Taiwan faces increased “grey zone conflict” threat: scholar

An aerial image of the Chinese aircraft carrier Liaoning, sailing near Taiwan in April, 2020 / Photo courtesy of the Ministry of National Defense

TAIPEI (CNA) — Taiwan faces increased threats from Beijing through the expanded deployment of “gray zone conflict” tactics, a Taiwanese security analyst has said.

Using this approach, Beijing wants to apply “extreme pressure” on Taiwan through non-peaceful means that are short of a conventional war, said William Chung (鍾志東) of the government-funded Institute for National Defense and Security Research (INDSR).

Beijing is also attempting to unilaterally change the cross-Taiwan Strait status quo as part of its preparations for “reunification,” he argued.

Chung made the observation in a paper titled “The Cross-Strait Grey Zone Conflict and Taiwan’s Security,” published on June 5 in the latest issue of the INDSR’s Defense Situation.

Chinese fishing boats intentionally ramming a Taiwanese Coast Guard vessel in waters near Taiwan’s Kinmen Islands on March 16 and missions by Chinese warships and aircraft near Taiwan’s air space and waters in recent years are instances in which Beijing has used grey-zone conflict against Taiwan, Chung suggested.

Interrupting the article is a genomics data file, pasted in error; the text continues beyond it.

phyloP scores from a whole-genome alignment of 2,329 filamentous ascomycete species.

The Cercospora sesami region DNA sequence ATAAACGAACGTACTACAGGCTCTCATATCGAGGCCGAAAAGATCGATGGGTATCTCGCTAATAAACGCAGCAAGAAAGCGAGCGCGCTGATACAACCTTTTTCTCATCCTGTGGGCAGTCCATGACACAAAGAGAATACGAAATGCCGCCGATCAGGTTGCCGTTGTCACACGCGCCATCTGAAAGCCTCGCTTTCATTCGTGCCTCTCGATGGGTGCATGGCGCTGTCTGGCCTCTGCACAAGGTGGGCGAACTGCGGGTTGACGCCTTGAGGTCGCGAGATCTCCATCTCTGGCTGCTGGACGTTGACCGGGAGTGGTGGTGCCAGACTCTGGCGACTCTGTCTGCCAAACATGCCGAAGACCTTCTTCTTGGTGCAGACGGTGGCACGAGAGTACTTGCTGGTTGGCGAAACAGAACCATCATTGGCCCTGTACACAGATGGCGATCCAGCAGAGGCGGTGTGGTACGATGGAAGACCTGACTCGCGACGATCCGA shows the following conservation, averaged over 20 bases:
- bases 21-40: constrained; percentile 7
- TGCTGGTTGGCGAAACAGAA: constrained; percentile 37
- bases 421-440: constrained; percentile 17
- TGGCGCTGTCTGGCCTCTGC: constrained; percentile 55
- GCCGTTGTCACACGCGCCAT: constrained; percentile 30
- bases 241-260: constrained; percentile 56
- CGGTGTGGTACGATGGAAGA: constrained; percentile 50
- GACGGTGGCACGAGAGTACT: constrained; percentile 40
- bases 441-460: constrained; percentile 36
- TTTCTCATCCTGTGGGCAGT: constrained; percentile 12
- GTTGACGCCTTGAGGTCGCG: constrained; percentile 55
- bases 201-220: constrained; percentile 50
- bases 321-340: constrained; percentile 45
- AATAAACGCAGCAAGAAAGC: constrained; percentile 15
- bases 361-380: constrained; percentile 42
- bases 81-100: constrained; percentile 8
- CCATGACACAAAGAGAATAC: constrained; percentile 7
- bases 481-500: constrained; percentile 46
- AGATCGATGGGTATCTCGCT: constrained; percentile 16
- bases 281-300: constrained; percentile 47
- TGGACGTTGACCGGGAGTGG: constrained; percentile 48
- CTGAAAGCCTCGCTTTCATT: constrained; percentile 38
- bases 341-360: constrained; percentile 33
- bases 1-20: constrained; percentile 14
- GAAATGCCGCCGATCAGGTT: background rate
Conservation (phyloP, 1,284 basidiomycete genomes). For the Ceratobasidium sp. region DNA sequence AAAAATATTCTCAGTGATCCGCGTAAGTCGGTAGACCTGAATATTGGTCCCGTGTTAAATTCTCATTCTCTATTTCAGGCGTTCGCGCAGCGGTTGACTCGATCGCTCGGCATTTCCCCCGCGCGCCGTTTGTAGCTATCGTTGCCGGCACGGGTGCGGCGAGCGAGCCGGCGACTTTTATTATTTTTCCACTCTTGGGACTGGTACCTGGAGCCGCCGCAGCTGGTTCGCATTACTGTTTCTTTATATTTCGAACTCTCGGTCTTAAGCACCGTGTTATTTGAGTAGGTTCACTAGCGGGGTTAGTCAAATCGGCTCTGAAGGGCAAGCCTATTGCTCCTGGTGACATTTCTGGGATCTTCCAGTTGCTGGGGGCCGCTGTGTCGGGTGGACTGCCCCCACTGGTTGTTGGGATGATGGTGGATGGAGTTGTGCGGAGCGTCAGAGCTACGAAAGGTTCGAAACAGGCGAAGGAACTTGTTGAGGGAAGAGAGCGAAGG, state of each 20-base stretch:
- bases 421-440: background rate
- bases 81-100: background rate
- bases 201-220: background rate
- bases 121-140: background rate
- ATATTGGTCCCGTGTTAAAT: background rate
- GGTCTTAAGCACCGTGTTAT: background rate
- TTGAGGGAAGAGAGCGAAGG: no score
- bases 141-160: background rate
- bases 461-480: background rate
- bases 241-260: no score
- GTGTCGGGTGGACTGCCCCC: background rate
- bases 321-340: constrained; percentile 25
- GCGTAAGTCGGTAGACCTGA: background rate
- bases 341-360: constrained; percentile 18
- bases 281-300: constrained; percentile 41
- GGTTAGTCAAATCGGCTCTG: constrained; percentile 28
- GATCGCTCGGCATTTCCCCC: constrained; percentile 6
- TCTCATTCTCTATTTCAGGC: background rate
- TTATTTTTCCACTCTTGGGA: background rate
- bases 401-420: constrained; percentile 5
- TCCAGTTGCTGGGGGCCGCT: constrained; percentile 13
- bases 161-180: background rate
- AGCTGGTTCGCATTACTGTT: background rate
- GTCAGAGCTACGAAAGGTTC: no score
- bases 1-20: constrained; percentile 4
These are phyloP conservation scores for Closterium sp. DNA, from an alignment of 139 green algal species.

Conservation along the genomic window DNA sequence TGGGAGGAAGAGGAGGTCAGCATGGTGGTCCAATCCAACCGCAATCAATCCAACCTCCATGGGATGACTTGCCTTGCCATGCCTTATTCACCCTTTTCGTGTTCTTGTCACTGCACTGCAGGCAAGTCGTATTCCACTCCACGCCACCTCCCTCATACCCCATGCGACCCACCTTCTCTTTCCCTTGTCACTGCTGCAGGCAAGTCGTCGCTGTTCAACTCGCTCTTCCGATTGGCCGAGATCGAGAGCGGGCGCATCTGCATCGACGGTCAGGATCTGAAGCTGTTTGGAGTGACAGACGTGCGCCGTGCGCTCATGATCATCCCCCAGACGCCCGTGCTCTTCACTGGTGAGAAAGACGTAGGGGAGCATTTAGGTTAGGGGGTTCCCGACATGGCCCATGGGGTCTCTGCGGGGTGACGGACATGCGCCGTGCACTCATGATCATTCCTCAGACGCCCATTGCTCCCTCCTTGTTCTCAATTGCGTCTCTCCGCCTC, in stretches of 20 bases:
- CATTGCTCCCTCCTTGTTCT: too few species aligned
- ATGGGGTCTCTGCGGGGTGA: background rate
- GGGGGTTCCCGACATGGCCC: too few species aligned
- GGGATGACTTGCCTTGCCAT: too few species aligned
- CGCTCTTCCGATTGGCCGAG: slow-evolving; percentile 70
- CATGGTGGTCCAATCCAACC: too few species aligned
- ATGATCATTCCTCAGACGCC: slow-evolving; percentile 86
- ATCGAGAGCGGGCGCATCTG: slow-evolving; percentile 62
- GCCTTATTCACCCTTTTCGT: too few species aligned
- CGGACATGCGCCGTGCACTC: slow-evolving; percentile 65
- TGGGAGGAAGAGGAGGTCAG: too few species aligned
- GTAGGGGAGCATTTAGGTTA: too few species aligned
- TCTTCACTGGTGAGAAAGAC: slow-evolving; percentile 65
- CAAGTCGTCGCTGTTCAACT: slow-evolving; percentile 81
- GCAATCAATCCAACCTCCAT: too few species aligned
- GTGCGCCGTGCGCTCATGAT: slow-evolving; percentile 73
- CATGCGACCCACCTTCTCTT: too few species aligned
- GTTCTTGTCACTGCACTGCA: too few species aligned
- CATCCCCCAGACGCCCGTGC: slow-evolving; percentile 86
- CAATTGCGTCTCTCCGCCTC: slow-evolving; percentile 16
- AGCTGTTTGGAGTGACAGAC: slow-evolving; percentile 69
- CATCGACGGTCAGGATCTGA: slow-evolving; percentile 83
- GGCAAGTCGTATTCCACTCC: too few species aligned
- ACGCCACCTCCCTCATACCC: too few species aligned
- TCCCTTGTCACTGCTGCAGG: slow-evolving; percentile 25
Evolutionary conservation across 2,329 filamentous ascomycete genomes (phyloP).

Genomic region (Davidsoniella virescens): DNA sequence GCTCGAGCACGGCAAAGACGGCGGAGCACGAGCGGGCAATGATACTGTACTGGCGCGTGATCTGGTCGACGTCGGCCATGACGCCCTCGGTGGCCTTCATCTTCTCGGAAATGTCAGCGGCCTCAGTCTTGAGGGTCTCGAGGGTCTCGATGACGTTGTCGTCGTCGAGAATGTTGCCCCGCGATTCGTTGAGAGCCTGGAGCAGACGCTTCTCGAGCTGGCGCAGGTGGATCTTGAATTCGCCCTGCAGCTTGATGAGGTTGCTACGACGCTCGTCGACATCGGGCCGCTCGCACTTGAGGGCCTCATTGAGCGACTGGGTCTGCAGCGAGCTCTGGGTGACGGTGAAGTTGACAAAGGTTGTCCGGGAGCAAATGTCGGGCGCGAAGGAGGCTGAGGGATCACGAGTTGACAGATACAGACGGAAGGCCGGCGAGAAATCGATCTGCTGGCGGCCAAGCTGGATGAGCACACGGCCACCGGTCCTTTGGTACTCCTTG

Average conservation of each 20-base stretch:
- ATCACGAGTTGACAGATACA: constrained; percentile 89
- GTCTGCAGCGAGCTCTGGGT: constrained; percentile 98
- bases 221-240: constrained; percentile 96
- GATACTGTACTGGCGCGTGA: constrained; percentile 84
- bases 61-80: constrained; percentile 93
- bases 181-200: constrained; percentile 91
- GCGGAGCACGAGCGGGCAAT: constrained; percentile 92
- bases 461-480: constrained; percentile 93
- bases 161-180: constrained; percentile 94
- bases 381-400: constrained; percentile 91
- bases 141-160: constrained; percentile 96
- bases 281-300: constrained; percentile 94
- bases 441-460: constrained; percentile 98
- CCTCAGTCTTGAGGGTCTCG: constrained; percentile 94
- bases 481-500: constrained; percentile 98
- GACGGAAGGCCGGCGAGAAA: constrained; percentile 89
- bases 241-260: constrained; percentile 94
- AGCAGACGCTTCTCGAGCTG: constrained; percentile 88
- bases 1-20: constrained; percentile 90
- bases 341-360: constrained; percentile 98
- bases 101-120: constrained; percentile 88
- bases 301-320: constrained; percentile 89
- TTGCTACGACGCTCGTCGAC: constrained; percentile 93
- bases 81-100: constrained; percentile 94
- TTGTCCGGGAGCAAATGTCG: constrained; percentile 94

The Taiwanese Coast Guard vessel, with hull number CP-1022, which was rammed by Chinese fishing boats in waters near Taiwan’s Kinmen Islands on March 16. CNA file photo.

Other examples include China’s two-and-a-half month military exercise in the Bohai Gulf, which started six days before President Tsai Ing-wen’s (蔡英文) inauguration on May 20 and China’s reported plan to conduct an amphibious landing exercise near the Taiwan-controlled Dongsha Islands (Pratas Islands) in August, he said.

“China’s grey zone conflict approach has become a new challenge to Taiwan’s national security,” Chung warned.

Such tactics came as Chinese President Xi Jinping (習近平) has shifted Beijing’s approach to dealing with cross-strait issues and international affairs from the low-key strategy of late Chinese communist leader Deng Xiaoping (鄧小平) to a more aggressive posture, according to Chung.

In response, Taiwan needs to build credible “hard power” to deter such threats, devise ways to avoid escalating grey-zone conflicts into military conflicts, and overcome social divisions caused by differences in national identity among Taiwan’s citizens, he said.

At a practical level, Taiwan should focus on drawing a red line and making clear what actions it will take when that line is crossed, Chung suggested.

Taiwan should prioritize non-military responses, establish whole-of-government response mechanisms, seek international cooperation, and gain more support in terms of public opinion, Chung said.

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